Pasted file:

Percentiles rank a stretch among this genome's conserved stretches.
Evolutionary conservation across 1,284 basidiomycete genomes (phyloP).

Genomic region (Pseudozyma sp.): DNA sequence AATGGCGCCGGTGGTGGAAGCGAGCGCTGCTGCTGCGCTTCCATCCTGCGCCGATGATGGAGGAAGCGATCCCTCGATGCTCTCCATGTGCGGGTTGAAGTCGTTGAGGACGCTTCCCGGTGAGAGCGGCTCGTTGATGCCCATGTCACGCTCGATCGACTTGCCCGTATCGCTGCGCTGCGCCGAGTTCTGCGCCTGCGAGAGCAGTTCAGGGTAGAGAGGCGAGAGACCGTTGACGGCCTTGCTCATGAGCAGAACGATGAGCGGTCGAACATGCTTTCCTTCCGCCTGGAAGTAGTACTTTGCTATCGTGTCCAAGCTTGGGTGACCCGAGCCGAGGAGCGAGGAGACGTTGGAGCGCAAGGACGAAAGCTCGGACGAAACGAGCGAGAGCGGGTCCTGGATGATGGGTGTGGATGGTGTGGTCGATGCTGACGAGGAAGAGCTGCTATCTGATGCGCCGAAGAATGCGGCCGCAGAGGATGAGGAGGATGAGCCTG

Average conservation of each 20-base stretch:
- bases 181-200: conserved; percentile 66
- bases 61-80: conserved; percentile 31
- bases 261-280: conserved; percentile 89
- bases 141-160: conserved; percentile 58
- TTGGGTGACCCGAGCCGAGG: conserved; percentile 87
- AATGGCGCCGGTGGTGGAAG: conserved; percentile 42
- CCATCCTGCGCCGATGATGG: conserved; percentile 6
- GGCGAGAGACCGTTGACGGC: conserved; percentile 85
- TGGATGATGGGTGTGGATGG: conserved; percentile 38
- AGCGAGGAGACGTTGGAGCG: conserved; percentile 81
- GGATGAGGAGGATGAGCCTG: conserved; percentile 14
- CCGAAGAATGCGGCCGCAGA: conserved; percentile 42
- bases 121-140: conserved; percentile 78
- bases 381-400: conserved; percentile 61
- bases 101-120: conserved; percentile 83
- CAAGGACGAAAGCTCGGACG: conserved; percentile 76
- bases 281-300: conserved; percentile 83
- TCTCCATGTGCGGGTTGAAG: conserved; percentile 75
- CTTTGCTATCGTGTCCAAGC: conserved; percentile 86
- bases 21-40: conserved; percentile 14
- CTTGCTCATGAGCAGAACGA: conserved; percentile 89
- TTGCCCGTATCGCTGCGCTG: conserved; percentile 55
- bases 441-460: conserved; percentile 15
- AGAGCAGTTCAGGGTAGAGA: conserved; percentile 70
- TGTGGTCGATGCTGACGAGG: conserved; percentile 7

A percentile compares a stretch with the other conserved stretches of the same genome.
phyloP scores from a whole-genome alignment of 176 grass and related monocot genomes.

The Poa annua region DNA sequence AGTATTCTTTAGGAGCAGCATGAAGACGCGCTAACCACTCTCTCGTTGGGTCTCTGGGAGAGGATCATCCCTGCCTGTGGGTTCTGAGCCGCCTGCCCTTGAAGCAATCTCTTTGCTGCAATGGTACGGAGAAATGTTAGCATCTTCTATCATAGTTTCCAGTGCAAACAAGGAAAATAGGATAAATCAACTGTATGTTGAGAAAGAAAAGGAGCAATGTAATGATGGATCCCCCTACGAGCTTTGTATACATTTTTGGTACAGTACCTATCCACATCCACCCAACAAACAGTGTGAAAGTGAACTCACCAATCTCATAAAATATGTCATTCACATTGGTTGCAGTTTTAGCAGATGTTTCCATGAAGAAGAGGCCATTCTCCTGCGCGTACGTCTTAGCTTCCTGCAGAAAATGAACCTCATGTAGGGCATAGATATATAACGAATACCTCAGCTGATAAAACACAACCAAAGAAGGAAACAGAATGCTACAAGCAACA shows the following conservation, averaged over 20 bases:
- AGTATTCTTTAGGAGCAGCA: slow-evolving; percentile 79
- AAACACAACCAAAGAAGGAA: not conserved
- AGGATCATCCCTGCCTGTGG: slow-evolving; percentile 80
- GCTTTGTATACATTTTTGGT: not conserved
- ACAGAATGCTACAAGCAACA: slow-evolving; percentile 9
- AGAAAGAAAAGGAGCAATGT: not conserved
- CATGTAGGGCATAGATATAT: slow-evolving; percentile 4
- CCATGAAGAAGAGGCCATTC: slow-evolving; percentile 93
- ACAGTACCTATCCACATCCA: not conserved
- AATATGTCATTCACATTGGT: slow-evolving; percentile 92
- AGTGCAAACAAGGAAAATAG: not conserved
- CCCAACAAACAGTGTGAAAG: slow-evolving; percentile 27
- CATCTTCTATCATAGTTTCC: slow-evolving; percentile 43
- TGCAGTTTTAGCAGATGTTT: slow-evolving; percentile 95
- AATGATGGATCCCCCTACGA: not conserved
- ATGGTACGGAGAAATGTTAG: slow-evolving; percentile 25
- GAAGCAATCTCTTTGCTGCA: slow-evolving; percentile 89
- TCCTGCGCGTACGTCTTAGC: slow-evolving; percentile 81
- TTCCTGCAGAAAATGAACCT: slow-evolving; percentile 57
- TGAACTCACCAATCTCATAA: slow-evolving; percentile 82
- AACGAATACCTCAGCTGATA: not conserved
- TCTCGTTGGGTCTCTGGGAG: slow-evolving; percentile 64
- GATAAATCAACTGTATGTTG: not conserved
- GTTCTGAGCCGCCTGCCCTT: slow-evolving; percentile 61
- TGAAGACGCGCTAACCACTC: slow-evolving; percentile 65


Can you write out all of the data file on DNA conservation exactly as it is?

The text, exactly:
Percentiles rank a stretch among this genome's conserved stretches.
Evolutionary conservation across 1,284 basidiomycete genomes (phyloP).

Genomic region (Pseudozyma sp.): DNA sequence AATGGCGCCGGTGGTGGAAGCGAGCGCTGCTGCTGCGCTTCCATCCTGCGCCGATGATGGAGGAAGCGATCCCTCGATGCTCTCCATGTGCGGGTTGAAGTCGTTGAGGACGCTTCCCGGTGAGAGCGGCTCGTTGATGCCCATGTCACGCTCGATCGACTTGCCCGTATCGCTGCGCTGCGCCGAGTTCTGCGCCTGCGAGAGCAGTTCAGGGTAGAGAGGCGAGAGACCGTTGACGGCCTTGCTCATGAGCAGAACGATGAGCGGTCGAACATGCTTTCCTTCCGCCTGGAAGTAGTACTTTGCTATCGTGTCCAAGCTTGGGTGACCCGAGCCGAGGAGCGAGGAGACGTTGGAGCGCAAGGACGAAAGCTCGGACGAAACGAGCGAGAGCGGGTCCTGGATGATGGGTGTGGATGGTGTGGTCGATGCTGACGAGGAAGAGCTGCTATCTGATGCGCCGAAGAATGCGGCCGCAGAGGATGAGGAGGATGAGCCTG

Average conservation of each 20-base stretch:
- bases 181-200: conserved; percentile 66
- bases 61-80: conserved; percentile 31
- bases 261-280: conserved; percentile 89
- bases 141-160: conserved; percentile 58
- TTGGGTGACCCGAGCCGAGG: conserved; percentile 87
- AATGGCGCCGGTGGTGGAAG: conserved; percentile 42
- CCATCCTGCGCCGATGATGG: conserved; percentile 6
- GGCGAGAGACCGTTGACGGC: conserved; percentile 85
- TGGATGATGGGTGTGGATGG: conserved; percentile 38
- AGCGAGGAGACGTTGGAGCG: conserved; percentile 81
- GGATGAGGAGGATGAGCCTG: conserved; percentile 14
- CCGAAGAATGCGGCCGCAGA: conserved; percentile 42
- bases 121-140: conserved; percentile 78
- bases 381-400: conserved; percentile 61
- bases 101-120: conserved; percentile 83
- CAAGGACGAAAGCTCGGACG: conserved; percentile 76
- bases 281-300: conserved; percentile 83
- TCTCCATGTGCGGGTTGAAG: conserved; percentile 75
- CTTTGCTATCGTGTCCAAGC: conserved; percentile 86
- bases 21-40: conserved; percentile 14
- CTTGCTCATGAGCAGAACGA: conserved; percentile 89
- TTGCCCGTATCGCTGCGCTG: conserved; percentile 55
- bases 441-460: conserved; percentile 15
- AGAGCAGTTCAGGGTAGAGA: conserved; percentile 70
- TGTGGTCGATGCTGACGAGG: conserved; percentile 7

A percentile compares a stretch with the other conserved stretches of the same genome.
phyloP scores from a whole-genome alignment of 176 grass and related monocot genomes.

The Poa annua region DNA sequence AGTATTCTTTAGGAGCAGCATGAAGACGCGCTAACCACTCTCTCGTTGGGTCTCTGGGAGAGGATCATCCCTGCCTGTGGGTTCTGAGCCGCCTGCCCTTGAAGCAATCTCTTTGCTGCAATGGTACGGAGAAATGTTAGCATCTTCTATCATAGTTTCCAGTGCAAACAAGGAAAATAGGATAAATCAACTGTATGTTGAGAAAGAAAAGGAGCAATGTAATGATGGATCCCCCTACGAGCTTTGTATACATTTTTGGTACAGTACCTATCCACATCCACCCAACAAACAGTGTGAAAGTGAACTCACCAATCTCATAAAATATGTCATTCACATTGGTTGCAGTTTTAGCAGATGTTTCCATGAAGAAGAGGCCATTCTCCTGCGCGTACGTCTTAGCTTCCTGCAGAAAATGAACCTCATGTAGGGCATAGATATATAACGAATACCTCAGCTGATAAAACACAACCAAAGAAGGAAACAGAATGCTACAAGCAACA shows the following conservation, averaged over 20 bases:
- AGTATTCTTTAGGAGCAGCA: slow-evolving; percentile 79
- AAACACAACCAAAGAAGGAA: not conserved
- AGGATCATCCCTGCCTGTGG: slow-evolving; percentile 80
- GCTTTGTATACATTTTTGGT: not conserved
- ACAGAATGCTACAAGCAACA: slow-evolving; percentile 9
- AGAAAGAAAAGGAGCAATGT: not conserved
- CATGTAGGGCATAGATATAT: slow-evolving; percentile 4
- CCATGAAGAAGAGGCCATTC: slow-evolving; percentile 93
- ACAGTACCTATCCACATCCA: not conserved
- AATATGTCATTCACATTGGT: slow-evolving; percentile 92
- AGTGCAAACAAGGAAAATAG: not conserved
- CCCAACAAACAGTGTGAAAG: slow-evolving; percentile 27
- CATCTTCTATCATAGTTTCC: slow-evolving; percentile 43
- TGCAGTTTTAGCAGATGTTT: slow-evolving; percentile 95
- AATGATGGATCCCCCTACGA: not conserved
- ATGGTACGGAGAAATGTTAG: slow-evolving; percentile 25
- GAAGCAATCTCTTTGCTGCA: slow-evolving; percentile 89
- TCCTGCGCGTACGTCTTAGC: slow-evolving; percentile 81
- TTCCTGCAGAAAATGAACCT: slow-evolving; percentile 57
- TGAACTCACCAATCTCATAA: slow-evolving; percentile 82
- AACGAATACCTCAGCTGATA: not conserved
- TCTCGTTGGGTCTCTGGGAG: slow-evolving; percentile 64
- GATAAATCAACTGTATGTTG: not conserved
- GTTCTGAGCCGCCTGCCCTT: slow-evolving; percentile 61
- TGAAGACGCGCTAACCACTC: slow-evolving; percentile 65